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    Theory of Implementation Security

    November 11, 2019 London

     

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    Theory of Implementation Security (TIs) Workshop

    The traditional application of cryptography is the protection of communication lines. It is usually assumed that both sender and receiver have equipment that is protected by physical means against attacks. In modern applications like payment cards, set-top boxes, DRM protection, etc., this assumption is no longer true. The attacker often has physical access to the device that is executing the cryptographic algorithm, and can measure side channels: execution time, power consumption, electro-magnetic radiation. With the advent of the Internet of Things, the interest in embedded cryptographic systems and physical attacks on these systems is steadily increasing, both in academia and industry. On the other hand, sophisticated security certification and evaluation methods (FIPS, CC, etc.) have been established to give assurance about the security claims by independent evaluation and testing. The drawback is that certification is time consuming, expensive and sometimes the results are not repeatable. There is an emerging need from one side for further developing provably secure protection methods and automated verification tools and from another side improving the efficiency and quality of certification by integrating these tools and methods which will allow assessment of the physical attacks’ resilience of the implementations with low cost and reduced time. All these challenges motivate even more research on the Theory of Implementation Security.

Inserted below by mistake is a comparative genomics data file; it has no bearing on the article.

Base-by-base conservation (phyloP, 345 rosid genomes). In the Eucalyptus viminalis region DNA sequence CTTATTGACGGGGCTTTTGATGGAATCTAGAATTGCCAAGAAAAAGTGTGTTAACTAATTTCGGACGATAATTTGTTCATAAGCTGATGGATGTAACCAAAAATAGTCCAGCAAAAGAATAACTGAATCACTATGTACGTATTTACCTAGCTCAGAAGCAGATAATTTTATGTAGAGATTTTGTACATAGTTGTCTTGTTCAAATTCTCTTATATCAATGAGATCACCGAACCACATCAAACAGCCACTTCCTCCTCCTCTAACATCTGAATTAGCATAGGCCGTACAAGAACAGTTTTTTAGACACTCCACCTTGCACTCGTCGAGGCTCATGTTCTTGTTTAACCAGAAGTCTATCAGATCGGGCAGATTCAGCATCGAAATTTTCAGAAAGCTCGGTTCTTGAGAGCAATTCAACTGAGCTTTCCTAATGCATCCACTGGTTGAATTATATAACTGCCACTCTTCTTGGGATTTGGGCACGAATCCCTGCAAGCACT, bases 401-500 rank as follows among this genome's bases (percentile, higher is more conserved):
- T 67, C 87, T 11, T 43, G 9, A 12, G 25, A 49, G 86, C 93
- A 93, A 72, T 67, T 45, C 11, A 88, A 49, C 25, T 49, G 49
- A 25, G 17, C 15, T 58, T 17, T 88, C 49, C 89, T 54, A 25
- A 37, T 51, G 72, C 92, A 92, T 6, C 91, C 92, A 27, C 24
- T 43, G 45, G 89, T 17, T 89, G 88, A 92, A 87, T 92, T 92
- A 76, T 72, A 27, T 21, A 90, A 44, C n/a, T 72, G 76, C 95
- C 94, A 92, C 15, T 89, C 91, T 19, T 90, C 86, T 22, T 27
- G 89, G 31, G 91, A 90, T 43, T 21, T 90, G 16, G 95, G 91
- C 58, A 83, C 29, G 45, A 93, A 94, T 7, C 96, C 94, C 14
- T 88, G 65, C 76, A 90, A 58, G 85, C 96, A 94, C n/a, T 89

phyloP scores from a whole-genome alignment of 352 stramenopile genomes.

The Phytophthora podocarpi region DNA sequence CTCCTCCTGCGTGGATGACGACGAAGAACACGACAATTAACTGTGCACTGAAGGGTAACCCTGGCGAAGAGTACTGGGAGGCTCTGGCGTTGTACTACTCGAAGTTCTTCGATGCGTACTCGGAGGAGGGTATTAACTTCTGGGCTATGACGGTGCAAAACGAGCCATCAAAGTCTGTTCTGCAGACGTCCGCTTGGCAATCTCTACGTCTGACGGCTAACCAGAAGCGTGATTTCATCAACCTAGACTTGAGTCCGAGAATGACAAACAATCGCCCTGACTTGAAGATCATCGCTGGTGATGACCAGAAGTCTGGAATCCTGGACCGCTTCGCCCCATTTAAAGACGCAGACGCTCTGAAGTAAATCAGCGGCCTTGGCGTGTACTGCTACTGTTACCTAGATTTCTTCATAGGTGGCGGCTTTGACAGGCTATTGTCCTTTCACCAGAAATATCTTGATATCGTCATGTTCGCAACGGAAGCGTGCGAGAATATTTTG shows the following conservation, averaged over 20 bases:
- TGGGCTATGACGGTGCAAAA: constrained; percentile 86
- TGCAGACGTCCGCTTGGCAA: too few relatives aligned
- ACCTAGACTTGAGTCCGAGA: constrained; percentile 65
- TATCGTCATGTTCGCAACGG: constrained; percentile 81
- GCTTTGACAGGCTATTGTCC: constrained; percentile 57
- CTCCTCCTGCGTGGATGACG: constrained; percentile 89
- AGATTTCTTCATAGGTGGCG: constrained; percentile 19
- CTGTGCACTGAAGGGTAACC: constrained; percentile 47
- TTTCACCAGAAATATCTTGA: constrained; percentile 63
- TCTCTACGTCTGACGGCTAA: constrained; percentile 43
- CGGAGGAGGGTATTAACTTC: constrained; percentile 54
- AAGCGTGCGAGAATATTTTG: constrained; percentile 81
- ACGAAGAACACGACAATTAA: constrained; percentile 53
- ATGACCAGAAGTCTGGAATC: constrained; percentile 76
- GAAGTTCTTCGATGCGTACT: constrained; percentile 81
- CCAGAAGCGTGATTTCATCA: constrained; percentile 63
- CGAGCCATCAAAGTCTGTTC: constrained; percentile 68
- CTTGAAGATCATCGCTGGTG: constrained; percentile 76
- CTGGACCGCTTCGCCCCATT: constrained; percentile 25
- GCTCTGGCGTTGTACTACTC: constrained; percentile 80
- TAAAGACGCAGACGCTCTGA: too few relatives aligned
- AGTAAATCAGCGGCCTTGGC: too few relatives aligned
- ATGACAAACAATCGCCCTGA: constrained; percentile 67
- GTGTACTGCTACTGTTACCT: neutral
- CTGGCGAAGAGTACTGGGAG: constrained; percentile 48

The workshop seeks submissions from the academia and the public/private sectors presenting novel research results on the following topics of interest:

    • Physical attacks and countermeasures
    • Secure and efficient implementations of cryptographic algorithms
    • Designs of cryptographic algorithms with physical attack resistance
    • Verification and evaluation tools

    Submitted papers must be original, unpublished, anonymous and not submitted to journals or other conferences/workshops that have proceedings. Submissions must be written in English and should be at most 12 pages in double-column ACM format. Papers not meeting these guidelines risk rejection without consideration. All submitted papers will be reviewed by at least three members of the program committee.

    Important dates

    • CfP and Website online: May 10, 2019
    • Submission Deadline: June 28, 2019
    • Papers Notification: August 14, 2019
    • Papers Final Version Due: August 25, 2019
    • Submission of Camera Ready Papers to Publisher (hard deadline): August 30, 2019
    • Workshop: Monday, November 11, 2019